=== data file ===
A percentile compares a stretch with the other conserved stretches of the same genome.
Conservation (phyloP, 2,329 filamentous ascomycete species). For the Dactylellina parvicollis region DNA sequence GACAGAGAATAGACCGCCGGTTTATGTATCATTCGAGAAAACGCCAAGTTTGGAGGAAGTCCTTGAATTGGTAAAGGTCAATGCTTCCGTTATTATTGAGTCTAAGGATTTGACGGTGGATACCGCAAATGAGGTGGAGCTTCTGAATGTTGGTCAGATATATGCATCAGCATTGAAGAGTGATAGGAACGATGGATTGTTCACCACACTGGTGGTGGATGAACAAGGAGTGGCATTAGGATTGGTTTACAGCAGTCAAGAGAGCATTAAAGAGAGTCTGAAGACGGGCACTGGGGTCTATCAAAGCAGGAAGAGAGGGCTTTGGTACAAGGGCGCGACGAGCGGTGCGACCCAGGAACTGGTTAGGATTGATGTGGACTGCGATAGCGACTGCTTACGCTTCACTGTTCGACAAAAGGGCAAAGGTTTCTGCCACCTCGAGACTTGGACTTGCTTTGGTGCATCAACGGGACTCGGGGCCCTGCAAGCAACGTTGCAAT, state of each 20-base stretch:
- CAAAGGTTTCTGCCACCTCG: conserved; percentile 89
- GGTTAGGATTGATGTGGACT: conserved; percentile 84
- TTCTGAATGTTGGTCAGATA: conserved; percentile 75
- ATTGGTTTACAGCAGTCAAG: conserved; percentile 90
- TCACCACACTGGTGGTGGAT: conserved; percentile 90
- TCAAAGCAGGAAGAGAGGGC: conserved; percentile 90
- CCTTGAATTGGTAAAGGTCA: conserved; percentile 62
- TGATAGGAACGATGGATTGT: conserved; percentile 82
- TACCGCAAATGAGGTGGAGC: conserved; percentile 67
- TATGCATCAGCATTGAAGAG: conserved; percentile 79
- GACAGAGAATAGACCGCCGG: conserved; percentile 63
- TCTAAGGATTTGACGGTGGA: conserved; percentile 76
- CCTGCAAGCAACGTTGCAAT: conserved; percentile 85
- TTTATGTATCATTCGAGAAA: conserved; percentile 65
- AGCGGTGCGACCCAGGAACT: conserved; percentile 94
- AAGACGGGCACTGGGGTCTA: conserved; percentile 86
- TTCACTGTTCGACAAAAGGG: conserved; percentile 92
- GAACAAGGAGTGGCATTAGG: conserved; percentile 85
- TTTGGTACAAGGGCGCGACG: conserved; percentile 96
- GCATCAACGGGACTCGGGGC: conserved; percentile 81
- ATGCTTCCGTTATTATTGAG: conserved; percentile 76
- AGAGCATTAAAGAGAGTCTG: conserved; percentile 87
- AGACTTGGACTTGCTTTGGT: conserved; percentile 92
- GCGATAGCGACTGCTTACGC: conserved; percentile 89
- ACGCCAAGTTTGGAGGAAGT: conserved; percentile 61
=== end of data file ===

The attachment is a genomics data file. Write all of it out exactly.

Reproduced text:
A percentile compares a stretch with the other conserved stretches of the same genome.
Conservation (phyloP, 2,329 filamentous ascomycete species). For the Dactylellina parvicollis region DNA sequence GACAGAGAATAGACCGCCGGTTTATGTATCATTCGAGAAAACGCCAAGTTTGGAGGAAGTCCTTGAATTGGTAAAGGTCAATGCTTCCGTTATTATTGAGTCTAAGGATTTGACGGTGGATACCGCAAATGAGGTGGAGCTTCTGAATGTTGGTCAGATATATGCATCAGCATTGAAGAGTGATAGGAACGATGGATTGTTCACCACACTGGTGGTGGATGAACAAGGAGTGGCATTAGGATTGGTTTACAGCAGTCAAGAGAGCATTAAAGAGAGTCTGAAGACGGGCACTGGGGTCTATCAAAGCAGGAAGAGAGGGCTTTGGTACAAGGGCGCGACGAGCGGTGCGACCCAGGAACTGGTTAGGATTGATGTGGACTGCGATAGCGACTGCTTACGCTTCACTGTTCGACAAAAGGGCAAAGGTTTCTGCCACCTCGAGACTTGGACTTGCTTTGGTGCATCAACGGGACTCGGGGCCCTGCAAGCAACGTTGCAAT, state of each 20-base stretch:
- CAAAGGTTTCTGCCACCTCG: conserved; percentile 89
- GGTTAGGATTGATGTGGACT: conserved; percentile 84
- TTCTGAATGTTGGTCAGATA: conserved; percentile 75
- ATTGGTTTACAGCAGTCAAG: conserved; percentile 90
- TCACCACACTGGTGGTGGAT: conserved; percentile 90
- TCAAAGCAGGAAGAGAGGGC: conserved; percentile 90
- CCTTGAATTGGTAAAGGTCA: conserved; percentile 62
- TGATAGGAACGATGGATTGT: conserved; percentile 82
- TACCGCAAATGAGGTGGAGC: conserved; percentile 67
- TATGCATCAGCATTGAAGAG: conserved; percentile 79
- GACAGAGAATAGACCGCCGG: conserved; percentile 63
- TCTAAGGATTTGACGGTGGA: conserved; percentile 76
- CCTGCAAGCAACGTTGCAAT: conserved; percentile 85
- TTTATGTATCATTCGAGAAA: conserved; percentile 65
- AGCGGTGCGACCCAGGAACT: conserved; percentile 94
- AAGACGGGCACTGGGGTCTA: conserved; percentile 86
- TTCACTGTTCGACAAAAGGG: conserved; percentile 92
- GAACAAGGAGTGGCATTAGG: conserved; percentile 85
- TTTGGTACAAGGGCGCGACG: conserved; percentile 96
- GCATCAACGGGACTCGGGGC: conserved; percentile 81
- ATGCTTCCGTTATTATTGAG: conserved; percentile 76
- AGAGCATTAAAGAGAGTCTG: conserved; percentile 87
- AGACTTGGACTTGCTTTGGT: conserved; percentile 92
- GCGATAGCGACTGCTTACGC: conserved; percentile 89
- ACGCCAAGTTTGGAGGAAGT: conserved; percentile 61